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David Malan, was the son of an English father in the Indian Civil Service and an American mother. He spent the first eight years of his life in India. His father then died from pneumonia, and he moved to England and boarding school.
His early love at school was ancient languages, Latin and Greek, but he later developed an interest in Chemistry which he then studied at University in Oxford.
On graduating he did war research for SOE for a year (the British equivalent of the American OSS), being a member of a team who devised a new type of incendiary bomb. Apparently a million of these were ordered but were never used, because of the Japanese surrender.
After the War he worked for Courtaulds as a research chemist for a year.
During this time, he entered a short lived therapy with Hilda Stekel, Wilhelm Stekel’s widow, who carried on her husband’s tradition of intuitive brief psychotherapy based on dreams.
In 1947 he began a training analysis and a medical training at the same time. His first analyst was Michael Balint, whom he later left for Winnicott.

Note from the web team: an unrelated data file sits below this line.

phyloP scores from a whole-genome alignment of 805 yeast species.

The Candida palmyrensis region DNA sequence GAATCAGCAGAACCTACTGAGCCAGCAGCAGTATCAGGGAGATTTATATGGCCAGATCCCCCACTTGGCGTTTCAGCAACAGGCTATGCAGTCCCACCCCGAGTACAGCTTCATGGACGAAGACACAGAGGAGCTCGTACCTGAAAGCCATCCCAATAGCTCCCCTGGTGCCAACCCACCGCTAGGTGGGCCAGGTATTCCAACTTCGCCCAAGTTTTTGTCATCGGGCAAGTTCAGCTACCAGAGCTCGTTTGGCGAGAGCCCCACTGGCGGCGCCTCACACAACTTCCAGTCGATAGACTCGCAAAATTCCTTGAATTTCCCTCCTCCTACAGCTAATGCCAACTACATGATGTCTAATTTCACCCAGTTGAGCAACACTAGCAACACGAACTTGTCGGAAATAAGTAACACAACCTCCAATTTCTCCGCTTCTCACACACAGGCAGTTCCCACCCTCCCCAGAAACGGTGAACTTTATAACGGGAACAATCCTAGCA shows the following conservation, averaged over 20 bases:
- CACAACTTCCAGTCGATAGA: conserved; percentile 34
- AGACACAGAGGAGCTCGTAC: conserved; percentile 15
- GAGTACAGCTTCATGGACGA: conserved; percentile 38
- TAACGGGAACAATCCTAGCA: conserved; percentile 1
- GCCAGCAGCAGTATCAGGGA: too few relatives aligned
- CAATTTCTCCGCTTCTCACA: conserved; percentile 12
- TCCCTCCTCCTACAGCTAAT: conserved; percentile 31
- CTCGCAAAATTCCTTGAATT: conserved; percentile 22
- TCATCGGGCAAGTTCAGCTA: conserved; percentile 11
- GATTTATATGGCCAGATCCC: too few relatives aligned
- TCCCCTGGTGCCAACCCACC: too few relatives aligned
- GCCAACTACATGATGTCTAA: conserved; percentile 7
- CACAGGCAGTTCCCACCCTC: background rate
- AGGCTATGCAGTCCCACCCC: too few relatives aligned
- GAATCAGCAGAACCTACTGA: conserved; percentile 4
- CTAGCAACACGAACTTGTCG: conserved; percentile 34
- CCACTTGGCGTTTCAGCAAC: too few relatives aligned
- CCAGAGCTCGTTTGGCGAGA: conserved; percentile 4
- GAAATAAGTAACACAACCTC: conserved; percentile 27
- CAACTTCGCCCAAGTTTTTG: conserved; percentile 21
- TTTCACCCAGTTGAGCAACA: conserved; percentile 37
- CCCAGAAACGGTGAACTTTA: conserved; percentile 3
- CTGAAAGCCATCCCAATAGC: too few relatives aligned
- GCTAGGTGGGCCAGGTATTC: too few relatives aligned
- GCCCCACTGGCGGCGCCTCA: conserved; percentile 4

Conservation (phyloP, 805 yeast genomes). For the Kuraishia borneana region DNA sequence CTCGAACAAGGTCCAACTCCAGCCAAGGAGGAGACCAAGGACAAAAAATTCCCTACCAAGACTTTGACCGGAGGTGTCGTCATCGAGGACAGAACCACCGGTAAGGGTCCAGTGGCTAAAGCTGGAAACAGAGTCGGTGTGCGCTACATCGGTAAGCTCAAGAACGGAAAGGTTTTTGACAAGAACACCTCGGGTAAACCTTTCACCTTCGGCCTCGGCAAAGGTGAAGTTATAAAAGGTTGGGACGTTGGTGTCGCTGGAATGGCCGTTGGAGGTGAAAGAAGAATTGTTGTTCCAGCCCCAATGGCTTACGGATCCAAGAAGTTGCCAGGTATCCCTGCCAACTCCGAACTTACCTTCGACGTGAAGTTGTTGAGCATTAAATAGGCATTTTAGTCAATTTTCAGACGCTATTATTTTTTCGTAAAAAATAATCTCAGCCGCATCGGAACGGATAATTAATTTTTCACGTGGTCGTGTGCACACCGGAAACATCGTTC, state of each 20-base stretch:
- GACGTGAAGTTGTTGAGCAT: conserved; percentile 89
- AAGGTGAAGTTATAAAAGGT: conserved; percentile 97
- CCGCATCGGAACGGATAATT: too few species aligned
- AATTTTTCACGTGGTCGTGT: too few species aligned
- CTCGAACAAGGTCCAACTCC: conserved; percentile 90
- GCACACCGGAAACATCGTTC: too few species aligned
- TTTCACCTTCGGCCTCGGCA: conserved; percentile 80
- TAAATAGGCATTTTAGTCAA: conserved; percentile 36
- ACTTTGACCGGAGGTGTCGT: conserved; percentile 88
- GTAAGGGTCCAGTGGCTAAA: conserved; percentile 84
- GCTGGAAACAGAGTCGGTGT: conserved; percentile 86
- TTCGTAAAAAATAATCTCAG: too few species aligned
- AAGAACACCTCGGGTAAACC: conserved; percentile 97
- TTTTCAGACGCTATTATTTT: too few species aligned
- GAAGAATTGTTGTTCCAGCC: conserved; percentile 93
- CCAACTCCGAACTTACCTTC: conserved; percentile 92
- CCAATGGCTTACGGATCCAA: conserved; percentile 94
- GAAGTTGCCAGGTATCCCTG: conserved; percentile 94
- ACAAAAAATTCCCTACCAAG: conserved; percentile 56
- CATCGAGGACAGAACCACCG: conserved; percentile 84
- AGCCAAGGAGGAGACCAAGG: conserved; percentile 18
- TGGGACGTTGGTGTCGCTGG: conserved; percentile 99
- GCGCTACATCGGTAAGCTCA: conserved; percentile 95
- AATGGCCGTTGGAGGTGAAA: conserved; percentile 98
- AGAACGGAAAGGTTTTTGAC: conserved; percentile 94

After medical qualification, he worked first as a Casualty Officer, then at the Maudsley, and finally at the Tavistock Clinic, where he stayed for the rest of his professional career.
There Balint invited him to be a founding member of his Workshop on Brief Psychotherapy. This gave him the oppurtunity to write a thesis for the Oxford postgraduate degree of DM. In this he was able to bring his scientific training to bear on isssues in psychodynamic therapy .
in 1974, Habib Davanloo visited him and they began a long and close friendship, lasting over twelve years and Malan became very familiar with his ideas
About this time he began work on his book Individual Psychotherapy and the Science of Psychodynamics. This was published in 1979 and has sold over 30,000 copies, including translations into seven different languages.
One of the most influential concepts introduced in the book were the Malan triangles which can be made the basis of almost every intervention that the therapist makes.
In recent years Malan has continued his work collaborating with Patricia Coughlin Della Selva, one of Davanloo’s trainees. Together they have written a book entitled "Lives Transformed" which show how modifications of Davanloos technique can contribute to significant change in a limited number of sessions
See also Malan triangles
Malan, D. (1999) Individual Psychotherapy and the Science of Psychodynamics (2nd edn). Oxford: Butterworth-Heinemann.
Malan, D.& Della Selva, P C.((2006) Lives Transformed: How Psychodynamic Psychotherapy Works.ISBN: 1855753782